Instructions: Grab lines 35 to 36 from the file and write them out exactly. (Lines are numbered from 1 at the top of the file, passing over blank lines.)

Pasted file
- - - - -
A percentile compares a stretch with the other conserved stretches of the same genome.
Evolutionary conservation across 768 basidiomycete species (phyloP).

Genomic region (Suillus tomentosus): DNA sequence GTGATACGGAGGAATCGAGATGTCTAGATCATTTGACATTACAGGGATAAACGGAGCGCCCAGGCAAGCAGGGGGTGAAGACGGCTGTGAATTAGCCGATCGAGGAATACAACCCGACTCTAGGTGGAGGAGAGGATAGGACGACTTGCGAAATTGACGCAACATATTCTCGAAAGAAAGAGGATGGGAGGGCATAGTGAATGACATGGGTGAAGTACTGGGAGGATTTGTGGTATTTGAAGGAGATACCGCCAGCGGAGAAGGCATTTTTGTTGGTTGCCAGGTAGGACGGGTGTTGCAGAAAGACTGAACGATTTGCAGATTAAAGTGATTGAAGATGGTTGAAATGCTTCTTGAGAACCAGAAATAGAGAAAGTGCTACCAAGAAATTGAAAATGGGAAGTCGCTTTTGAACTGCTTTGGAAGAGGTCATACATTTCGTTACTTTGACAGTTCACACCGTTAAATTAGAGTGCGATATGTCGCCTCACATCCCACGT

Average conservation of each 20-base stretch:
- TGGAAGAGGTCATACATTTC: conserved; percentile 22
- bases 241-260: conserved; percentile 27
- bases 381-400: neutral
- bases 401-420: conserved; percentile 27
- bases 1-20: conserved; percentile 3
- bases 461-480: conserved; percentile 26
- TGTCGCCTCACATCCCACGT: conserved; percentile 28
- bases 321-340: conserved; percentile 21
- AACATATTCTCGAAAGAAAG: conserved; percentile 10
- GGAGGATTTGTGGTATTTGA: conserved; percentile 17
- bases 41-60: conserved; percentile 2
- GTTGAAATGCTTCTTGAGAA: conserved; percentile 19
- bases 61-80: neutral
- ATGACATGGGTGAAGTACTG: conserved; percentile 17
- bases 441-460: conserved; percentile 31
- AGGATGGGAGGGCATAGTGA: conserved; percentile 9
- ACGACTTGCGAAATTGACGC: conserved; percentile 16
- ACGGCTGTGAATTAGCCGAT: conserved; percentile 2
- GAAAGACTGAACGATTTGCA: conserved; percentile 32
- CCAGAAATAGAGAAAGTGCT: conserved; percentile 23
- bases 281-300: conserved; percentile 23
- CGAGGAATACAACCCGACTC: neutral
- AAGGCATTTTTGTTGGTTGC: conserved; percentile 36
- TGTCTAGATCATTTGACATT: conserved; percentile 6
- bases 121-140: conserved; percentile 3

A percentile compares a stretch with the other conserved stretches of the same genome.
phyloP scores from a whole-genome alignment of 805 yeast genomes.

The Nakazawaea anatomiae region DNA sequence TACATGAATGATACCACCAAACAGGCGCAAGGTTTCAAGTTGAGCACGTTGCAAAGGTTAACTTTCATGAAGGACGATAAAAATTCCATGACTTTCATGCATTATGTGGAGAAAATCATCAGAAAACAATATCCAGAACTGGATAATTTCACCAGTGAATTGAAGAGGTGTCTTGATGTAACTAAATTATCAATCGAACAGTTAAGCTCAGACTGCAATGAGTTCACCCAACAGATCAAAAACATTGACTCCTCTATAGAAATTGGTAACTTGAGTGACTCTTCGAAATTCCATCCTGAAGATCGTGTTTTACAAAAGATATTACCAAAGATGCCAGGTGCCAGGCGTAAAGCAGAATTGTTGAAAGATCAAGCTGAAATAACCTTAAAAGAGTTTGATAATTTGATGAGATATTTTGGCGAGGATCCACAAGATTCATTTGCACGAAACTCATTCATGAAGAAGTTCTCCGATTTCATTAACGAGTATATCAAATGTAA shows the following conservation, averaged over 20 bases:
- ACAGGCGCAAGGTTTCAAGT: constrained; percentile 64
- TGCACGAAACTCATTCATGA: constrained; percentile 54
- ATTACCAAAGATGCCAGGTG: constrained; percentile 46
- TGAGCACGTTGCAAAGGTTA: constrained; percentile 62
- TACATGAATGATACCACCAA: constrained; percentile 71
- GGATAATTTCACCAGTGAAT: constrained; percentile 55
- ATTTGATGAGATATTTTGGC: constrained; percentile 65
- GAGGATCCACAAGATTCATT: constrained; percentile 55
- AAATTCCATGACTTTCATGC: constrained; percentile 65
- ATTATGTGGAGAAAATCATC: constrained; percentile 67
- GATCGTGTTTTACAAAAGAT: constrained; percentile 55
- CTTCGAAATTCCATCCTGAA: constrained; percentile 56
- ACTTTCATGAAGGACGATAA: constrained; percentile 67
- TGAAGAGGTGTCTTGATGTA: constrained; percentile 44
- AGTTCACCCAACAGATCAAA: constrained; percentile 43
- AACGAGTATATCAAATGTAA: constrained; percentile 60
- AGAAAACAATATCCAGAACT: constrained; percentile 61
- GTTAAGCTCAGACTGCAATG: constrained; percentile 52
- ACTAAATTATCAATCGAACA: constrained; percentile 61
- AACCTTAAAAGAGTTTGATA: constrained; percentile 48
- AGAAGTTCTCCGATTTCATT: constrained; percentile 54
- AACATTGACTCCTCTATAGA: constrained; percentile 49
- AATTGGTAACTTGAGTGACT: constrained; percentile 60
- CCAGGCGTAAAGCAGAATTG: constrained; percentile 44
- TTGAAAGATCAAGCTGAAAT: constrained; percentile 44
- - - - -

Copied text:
- ATTACCAAAGATGCCAGGTG: constrained; percentile 46
- TGAGCACGTTGCAAAGGTTA: constrained; percentile 62